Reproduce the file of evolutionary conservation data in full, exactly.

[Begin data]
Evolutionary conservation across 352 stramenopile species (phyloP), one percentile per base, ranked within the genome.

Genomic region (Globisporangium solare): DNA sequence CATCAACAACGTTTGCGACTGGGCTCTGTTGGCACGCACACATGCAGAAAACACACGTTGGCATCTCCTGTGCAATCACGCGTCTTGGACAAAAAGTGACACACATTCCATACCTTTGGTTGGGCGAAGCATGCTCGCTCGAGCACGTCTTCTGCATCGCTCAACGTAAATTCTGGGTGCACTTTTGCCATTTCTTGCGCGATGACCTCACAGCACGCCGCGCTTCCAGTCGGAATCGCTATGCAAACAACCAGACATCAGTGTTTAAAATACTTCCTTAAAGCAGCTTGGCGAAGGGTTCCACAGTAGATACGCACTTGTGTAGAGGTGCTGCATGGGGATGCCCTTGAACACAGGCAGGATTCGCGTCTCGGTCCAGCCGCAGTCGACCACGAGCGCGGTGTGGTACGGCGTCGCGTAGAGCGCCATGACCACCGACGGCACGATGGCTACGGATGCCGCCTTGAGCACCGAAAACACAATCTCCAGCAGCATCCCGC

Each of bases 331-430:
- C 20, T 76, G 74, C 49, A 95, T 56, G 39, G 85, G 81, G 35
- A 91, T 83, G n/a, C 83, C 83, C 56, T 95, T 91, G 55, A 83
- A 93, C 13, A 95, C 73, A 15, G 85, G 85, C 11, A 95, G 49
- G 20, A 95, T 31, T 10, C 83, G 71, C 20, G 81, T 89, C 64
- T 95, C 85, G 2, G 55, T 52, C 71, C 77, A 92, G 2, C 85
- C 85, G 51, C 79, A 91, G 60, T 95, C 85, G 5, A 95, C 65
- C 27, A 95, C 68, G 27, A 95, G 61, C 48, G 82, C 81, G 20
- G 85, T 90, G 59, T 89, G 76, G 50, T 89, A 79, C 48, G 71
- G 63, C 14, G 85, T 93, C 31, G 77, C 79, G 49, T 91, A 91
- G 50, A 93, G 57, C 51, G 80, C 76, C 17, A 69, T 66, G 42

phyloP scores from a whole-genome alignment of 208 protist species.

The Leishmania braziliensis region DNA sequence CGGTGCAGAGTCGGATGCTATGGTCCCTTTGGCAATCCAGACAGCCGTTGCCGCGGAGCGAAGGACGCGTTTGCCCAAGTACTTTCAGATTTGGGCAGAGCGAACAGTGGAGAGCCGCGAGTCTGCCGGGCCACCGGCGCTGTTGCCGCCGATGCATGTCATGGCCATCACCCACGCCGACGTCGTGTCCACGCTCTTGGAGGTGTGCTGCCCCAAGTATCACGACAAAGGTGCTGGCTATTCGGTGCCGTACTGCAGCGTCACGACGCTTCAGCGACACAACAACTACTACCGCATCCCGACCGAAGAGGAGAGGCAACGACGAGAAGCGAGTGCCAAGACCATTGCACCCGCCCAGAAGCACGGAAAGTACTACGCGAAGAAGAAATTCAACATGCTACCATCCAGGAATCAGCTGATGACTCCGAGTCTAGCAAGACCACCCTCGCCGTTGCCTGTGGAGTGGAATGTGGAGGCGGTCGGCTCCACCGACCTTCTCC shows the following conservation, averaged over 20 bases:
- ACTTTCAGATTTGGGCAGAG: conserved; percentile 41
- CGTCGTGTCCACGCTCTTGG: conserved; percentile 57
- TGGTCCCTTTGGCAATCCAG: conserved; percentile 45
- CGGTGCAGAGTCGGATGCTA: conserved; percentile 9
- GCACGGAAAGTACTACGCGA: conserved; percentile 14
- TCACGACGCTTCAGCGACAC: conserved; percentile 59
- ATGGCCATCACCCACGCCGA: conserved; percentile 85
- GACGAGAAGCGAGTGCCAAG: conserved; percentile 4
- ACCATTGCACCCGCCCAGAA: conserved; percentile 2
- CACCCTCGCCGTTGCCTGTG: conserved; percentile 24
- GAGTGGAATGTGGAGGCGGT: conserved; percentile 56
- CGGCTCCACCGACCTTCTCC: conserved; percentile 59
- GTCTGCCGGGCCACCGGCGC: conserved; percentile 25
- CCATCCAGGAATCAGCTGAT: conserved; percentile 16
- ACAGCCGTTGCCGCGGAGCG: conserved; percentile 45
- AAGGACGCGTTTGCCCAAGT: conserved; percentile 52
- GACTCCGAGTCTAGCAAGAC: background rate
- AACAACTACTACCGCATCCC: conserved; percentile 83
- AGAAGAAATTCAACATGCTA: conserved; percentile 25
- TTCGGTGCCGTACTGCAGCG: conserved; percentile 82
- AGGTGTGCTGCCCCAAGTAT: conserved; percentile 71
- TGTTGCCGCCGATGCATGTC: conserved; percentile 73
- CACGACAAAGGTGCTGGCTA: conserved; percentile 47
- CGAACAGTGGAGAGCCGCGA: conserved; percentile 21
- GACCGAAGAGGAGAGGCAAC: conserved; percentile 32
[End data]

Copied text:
Evolutionary conservation across 352 stramenopile species (phyloP), one percentile per base, ranked within the genome.

Genomic region (Globisporangium solare): DNA sequence CATCAACAACGTTTGCGACTGGGCTCTGTTGGCACGCACACATGCAGAAAACACACGTTGGCATCTCCTGTGCAATCACGCGTCTTGGACAAAAAGTGACACACATTCCATACCTTTGGTTGGGCGAAGCATGCTCGCTCGAGCACGTCTTCTGCATCGCTCAACGTAAATTCTGGGTGCACTTTTGCCATTTCTTGCGCGATGACCTCACAGCACGCCGCGCTTCCAGTCGGAATCGCTATGCAAACAACCAGACATCAGTGTTTAAAATACTTCCTTAAAGCAGCTTGGCGAAGGGTTCCACAGTAGATACGCACTTGTGTAGAGGTGCTGCATGGGGATGCCCTTGAACACAGGCAGGATTCGCGTCTCGGTCCAGCCGCAGTCGACCACGAGCGCGGTGTGGTACGGCGTCGCGTAGAGCGCCATGACCACCGACGGCACGATGGCTACGGATGCCGCCTTGAGCACCGAAAACACAATCTCCAGCAGCATCCCGC

Each of bases 331-430:
- C 20, T 76, G 74, C 49, A 95, T 56, G 39, G 85, G 81, G 35
- A 91, T 83, G n/a, C 83, C 83, C 56, T 95, T 91, G 55, A 83
- A 93, C 13, A 95, C 73, A 15, G 85, G 85, C 11, A 95, G 49
- G 20, A 95, T 31, T 10, C 83, G 71, C 20, G 81, T 89, C 64
- T 95, C 85, G 2, G 55, T 52, C 71, C 77, A 92, G 2, C 85
- C 85, G 51, C 79, A 91, G 60, T 95, C 85, G 5, A 95, C 65
- C 27, A 95, C 68, G 27, A 95, G 61, C 48, G 82, C 81, G 20
- G 85, T 90, G 59, T 89, G 76, G 50, T 89, A 79, C 48, G 71
- G 63, C 14, G 85, T 93, C 31, G 77, C 79, G 49, T 91, A 91
- G 50, A 93, G 57, C 51, G 80, C 76, C 17, A 69, T 66, G 42

phyloP scores from a whole-genome alignment of 208 protist species.

The Leishmania braziliensis region DNA sequence CGGTGCAGAGTCGGATGCTATGGTCCCTTTGGCAATCCAGACAGCCGTTGCCGCGGAGCGAAGGACGCGTTTGCCCAAGTACTTTCAGATTTGGGCAGAGCGAACAGTGGAGAGCCGCGAGTCTGCCGGGCCACCGGCGCTGTTGCCGCCGATGCATGTCATGGCCATCACCCACGCCGACGTCGTGTCCACGCTCTTGGAGGTGTGCTGCCCCAAGTATCACGACAAAGGTGCTGGCTATTCGGTGCCGTACTGCAGCGTCACGACGCTTCAGCGACACAACAACTACTACCGCATCCCGACCGAAGAGGAGAGGCAACGACGAGAAGCGAGTGCCAAGACCATTGCACCCGCCCAGAAGCACGGAAAGTACTACGCGAAGAAGAAATTCAACATGCTACCATCCAGGAATCAGCTGATGACTCCGAGTCTAGCAAGACCACCCTCGCCGTTGCCTGTGGAGTGGAATGTGGAGGCGGTCGGCTCCACCGACCTTCTCC shows the following conservation, averaged over 20 bases:
- ACTTTCAGATTTGGGCAGAG: conserved; percentile 41
- CGTCGTGTCCACGCTCTTGG: conserved; percentile 57
- TGGTCCCTTTGGCAATCCAG: conserved; percentile 45
- CGGTGCAGAGTCGGATGCTA: conserved; percentile 9
- GCACGGAAAGTACTACGCGA: conserved; percentile 14
- TCACGACGCTTCAGCGACAC: conserved; percentile 59
- ATGGCCATCACCCACGCCGA: conserved; percentile 85
- GACGAGAAGCGAGTGCCAAG: conserved; percentile 4
- ACCATTGCACCCGCCCAGAA: conserved; percentile 2
- CACCCTCGCCGTTGCCTGTG: conserved; percentile 24
- GAGTGGAATGTGGAGGCGGT: conserved; percentile 56
- CGGCTCCACCGACCTTCTCC: conserved; percentile 59
- GTCTGCCGGGCCACCGGCGC: conserved; percentile 25
- CCATCCAGGAATCAGCTGAT: conserved; percentile 16
- ACAGCCGTTGCCGCGGAGCG: conserved; percentile 45
- AAGGACGCGTTTGCCCAAGT: conserved; percentile 52
- GACTCCGAGTCTAGCAAGAC: background rate
- AACAACTACTACCGCATCCC: conserved; percentile 83
- AGAAGAAATTCAACATGCTA: conserved; percentile 25
- TTCGGTGCCGTACTGCAGCG: conserved; percentile 82
- AGGTGTGCTGCCCCAAGTAT: conserved; percentile 71
- TGTTGCCGCCGATGCATGTC: conserved; percentile 73
- CACGACAAAGGTGCTGGCTA: conserved; percentile 47
- CGAACAGTGGAGAGCCGCGA: conserved; percentile 21
- GACCGAAGAGGAGAGGCAAC: conserved; percentile 32